Thomas Aquinas tried to overcome the conflict between faith and knowledge and to combine morality and religion. According to his teaching, God is the greatest good; therefore, the highest good for man is union with God. In this situation, the morality is the movement toward God. Morality carries out virtues. Virtuous action is the action that expresses a conscious choice, the will of the individual. Bliss is the main goal of human activity and at the same time, it is beyond the capacity of man. This contradiction shows that in a number of points morality and religion have a different attitude to the world, and are essentially incompatible (Floyd).
Thomas Aquinas proves the incompatibility of the morality and religion by showing that they belong to the different spheres and that human virtues do not guarantee a true bliss, and a virtuous life is impossible without God's grace. It is possible to subdue the morality of religion and to create a “religious morality”, as did Augustine. It is possible to subdue the religion of morality and to justify a “moral religion” as it subsequently did Feuerbach. However, it is impossible to combine morality and religion, by seeing in one organic continuation of the other. This is one of the most important lessons of Thomas Aquinas. Thomas Aquinas believed that religion can “solve” the challenges where morality was helpless. I agree with the statement of Thomas Aquinas that religion draws its strength from the powerlessness of morality, and the inability of people to cope with their difficulties on their own. I believe that the Christian thinkers of the middle Ages have done a lot to ensure that the suffering has become a link between man, God and the moral character of a medieval citizen.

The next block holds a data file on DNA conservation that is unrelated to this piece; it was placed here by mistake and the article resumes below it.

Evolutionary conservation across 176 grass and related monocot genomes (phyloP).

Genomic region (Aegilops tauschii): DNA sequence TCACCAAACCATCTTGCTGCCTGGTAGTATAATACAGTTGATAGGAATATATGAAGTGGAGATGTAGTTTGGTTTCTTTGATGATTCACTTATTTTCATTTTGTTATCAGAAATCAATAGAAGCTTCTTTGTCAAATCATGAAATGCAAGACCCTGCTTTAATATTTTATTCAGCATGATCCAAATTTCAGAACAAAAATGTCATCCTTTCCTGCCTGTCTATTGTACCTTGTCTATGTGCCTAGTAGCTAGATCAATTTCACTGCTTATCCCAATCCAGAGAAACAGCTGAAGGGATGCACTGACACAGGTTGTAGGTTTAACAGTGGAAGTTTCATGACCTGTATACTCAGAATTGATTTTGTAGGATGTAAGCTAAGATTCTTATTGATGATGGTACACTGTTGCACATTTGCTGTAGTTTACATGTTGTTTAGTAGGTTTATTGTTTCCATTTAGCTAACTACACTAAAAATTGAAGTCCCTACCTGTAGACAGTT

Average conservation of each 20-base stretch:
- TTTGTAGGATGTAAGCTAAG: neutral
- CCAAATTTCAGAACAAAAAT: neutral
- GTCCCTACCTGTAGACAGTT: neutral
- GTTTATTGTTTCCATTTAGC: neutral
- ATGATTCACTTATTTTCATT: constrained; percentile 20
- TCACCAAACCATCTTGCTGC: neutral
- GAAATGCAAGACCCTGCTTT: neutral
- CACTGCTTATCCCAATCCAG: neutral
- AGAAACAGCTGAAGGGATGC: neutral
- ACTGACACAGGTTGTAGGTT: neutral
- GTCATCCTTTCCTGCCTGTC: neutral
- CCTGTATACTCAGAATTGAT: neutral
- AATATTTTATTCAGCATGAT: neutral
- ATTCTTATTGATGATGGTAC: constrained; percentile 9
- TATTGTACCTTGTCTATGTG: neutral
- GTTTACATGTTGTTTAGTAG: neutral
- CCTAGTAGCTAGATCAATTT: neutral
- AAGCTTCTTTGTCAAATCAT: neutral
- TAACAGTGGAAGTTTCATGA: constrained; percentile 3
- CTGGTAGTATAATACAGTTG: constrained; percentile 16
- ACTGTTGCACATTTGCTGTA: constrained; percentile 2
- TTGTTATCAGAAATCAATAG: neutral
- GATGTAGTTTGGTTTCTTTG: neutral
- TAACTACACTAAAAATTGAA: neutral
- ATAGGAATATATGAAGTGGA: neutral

Floyd, Shawn. Thomas Aquinas: Moral Philosophy. Internet Encyclopedia of Philosophy.
Malone College. Web. Accessed 03 Feb 2016 at http://www.iep.utm.edu/aq-moral/